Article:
Of course I do and I still mainly watch 1 2 4 and News 24

            I was offered Ondigital because I had a digital TV.

            I had a digital TV due to ghosting and wanting anamorphic widescreen

      2. Anonymous Coward
        Anonymous Coward

        Re: I really don't see the issue..

        If the money is paid through subscribers instead, does that mean I get my BBC for free?

        Yeh, then you'll get the same 125k yobs with £200/mo Sly subscriptions signing a petition to put it back. Not wanting to waste their dole to, er, subsidise others.

      3. John Robson Silver badge

        Re: I really don't see the issue..

        "You don't see the issue because, amazingly, you're not aware that many people don't subscribe to Sky, Virgin or BT."

        Actually - I don't subscribe either - which is why I added the following line:

        "I don't pay you, I have to pay the BBC directly for that subset of service"

        I don't even bother with an aerial or dish at all.

        The very little TV that is worth watching is streamed from iPlayer (Blue Planet, Dr Who, some kids stuff) or 4OD/itvHub when appropriate.

        But it's not worth the effort to put an aerial up, or hook up either of the satellite dishes I have on the side of my house, and it's certainly not worth paying Vermin media again.

        I'm pretty sure I don't get good value from my license, but that's the way it is. I went for several years not having one, then they changed the rules, and for the sake of very little content I now get charged the full whack. I'd be happy with a PPV option frankly.

  17. AppealToReason

    Choice for the wealthy

    Pay-TV is just another way of dividing rich and poor - entertainment (?) for those that can afford it.

    1. Anonymous Coward
      Anonymous Coward

      Re: Choice for the wealthy

      I bet if you looked at who actually has Sky, it won't be the rich, its the poorer...

  18. disgustedoftunbridgewells Silver badge

    BBC doesn't have a political party bias, it has a metropolitan liberal bias. That needs to be fixed. Not hiring most of its staff from the Graun would be a good start. Banning things like the BBC news's infamous "tory cuts" billboard.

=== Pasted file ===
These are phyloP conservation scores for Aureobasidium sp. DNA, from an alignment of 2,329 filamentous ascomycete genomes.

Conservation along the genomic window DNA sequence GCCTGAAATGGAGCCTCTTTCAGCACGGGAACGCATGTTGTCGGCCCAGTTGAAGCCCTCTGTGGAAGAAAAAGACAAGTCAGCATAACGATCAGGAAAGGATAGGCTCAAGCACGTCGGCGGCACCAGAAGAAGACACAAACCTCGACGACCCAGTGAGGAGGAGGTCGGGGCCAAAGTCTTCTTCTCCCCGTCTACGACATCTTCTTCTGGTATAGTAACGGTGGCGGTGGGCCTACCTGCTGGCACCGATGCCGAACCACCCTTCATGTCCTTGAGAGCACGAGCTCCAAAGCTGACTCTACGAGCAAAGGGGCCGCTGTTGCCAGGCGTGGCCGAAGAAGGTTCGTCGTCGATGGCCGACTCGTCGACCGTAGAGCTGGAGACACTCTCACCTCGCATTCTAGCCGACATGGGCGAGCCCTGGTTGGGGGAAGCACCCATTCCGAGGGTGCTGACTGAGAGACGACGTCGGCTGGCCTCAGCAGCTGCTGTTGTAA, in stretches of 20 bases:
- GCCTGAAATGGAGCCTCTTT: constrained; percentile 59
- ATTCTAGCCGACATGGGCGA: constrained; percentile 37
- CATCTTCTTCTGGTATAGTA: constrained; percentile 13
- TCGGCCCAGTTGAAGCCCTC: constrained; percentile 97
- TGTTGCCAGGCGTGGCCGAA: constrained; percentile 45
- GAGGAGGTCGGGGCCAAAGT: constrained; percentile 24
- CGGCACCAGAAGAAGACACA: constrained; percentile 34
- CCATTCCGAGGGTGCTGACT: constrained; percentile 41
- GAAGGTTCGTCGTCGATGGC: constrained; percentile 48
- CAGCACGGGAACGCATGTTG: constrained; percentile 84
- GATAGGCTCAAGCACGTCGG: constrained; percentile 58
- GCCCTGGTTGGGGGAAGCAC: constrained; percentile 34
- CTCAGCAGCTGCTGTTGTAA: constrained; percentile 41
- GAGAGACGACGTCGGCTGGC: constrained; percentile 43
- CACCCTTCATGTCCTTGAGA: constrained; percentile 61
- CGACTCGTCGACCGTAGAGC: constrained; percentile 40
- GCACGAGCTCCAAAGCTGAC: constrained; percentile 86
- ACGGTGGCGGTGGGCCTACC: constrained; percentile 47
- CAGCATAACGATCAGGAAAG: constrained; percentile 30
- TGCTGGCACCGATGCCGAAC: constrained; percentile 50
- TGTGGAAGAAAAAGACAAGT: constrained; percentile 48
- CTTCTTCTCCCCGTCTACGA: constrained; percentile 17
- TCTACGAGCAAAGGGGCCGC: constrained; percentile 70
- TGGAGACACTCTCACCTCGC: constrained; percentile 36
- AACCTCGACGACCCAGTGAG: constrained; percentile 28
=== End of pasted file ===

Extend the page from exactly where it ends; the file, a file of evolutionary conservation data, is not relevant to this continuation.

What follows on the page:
However the BBC license fee should be cut down from ~£150 to £50/year. One TV channel with a vastly reduced budget for entertainment, more news, more educational, more "things that the private sector won't do".

    Strictly, as much as it is loved, is not necessary to be paid for by a television tax. Neither is (well, was) Bake Off or Eastenders.

    If you want programmes like that you should have to subscribe. I'd pay more than I do now for the extra entertainment stuff. It's quite good. The fee would have to be more than the £100 shortfall I'm proposing as not everybody would subscribe. Fine. But we shouldn't be forced to pay for it *.

    * Before somebody says it, don't pay isn't an option. I subscribe to Sky Sports, therefore I need to pay for Eastenders. Bizarre, but true.

    Do we really need that many "comedy" panel shows stuffed with left wing comedians.

    1. MJI Silver badge

      What would be the alternative to a liberal metropolitan bias?

      Farage?

      But people forget that the programmes BBC often make would not get done by other channels.

      Strictly would become a shouty mess. Bake Off would get filled full of product placement and adverts.

      Eastenders, I'll give you that.

      But then the BBC allows programmes to find their feet, such as Only Fools and Horses.

      And never forget BBC Bristol Natural History Unit with David Attenborough.

      1. disgustedoftunbridgewells Silver badge

        There's a sizeable gap between BBC liberal and your far right caricature of Farage.

        You think that only BBC can do tasteful ( SCD )? The switch from BBC2 to BBC1 was the worst thing that ever happened to Bake Off. They tried to make it more Bake Off.

        Although you've already agreed with me on Eastenders, Corrie is less over the top. I can be in the same room as Corrie. I can't put up with the shouting and screaming in Eastenders - I literally have to leave the room. Another soap ( not sure which, Brookside? Emmerdale?, who knows? ) is apparently one of the big ones now too. Another non-BBC programme competing adequately with Eastenders.

        There are a hell of a lot more broadcasters now than there were when Only Fools first started. A new programme like that could flog itself around to BBC, ITV, C4, C5, Sky, UKTV Gold, Dave, Netflix, Amazon,

        and probably more. They're all commissioning programmes. On that basis I'd say the need for BBC to give the next Only Fools its chance is completely gone.

        I did say the BBC should do more education - Attenborough would be a big part of that.

        I think we should have a BBC funded from public taxation or a dedicated tax ( as now ). I just don't believe that it should be doing things that are perfectly well served by the private sector and demanding that we pay for it.

    2. Pen-y-gors Silver badge

      Do we really need that many "comedy" panel shows stuffed with left wing comedians.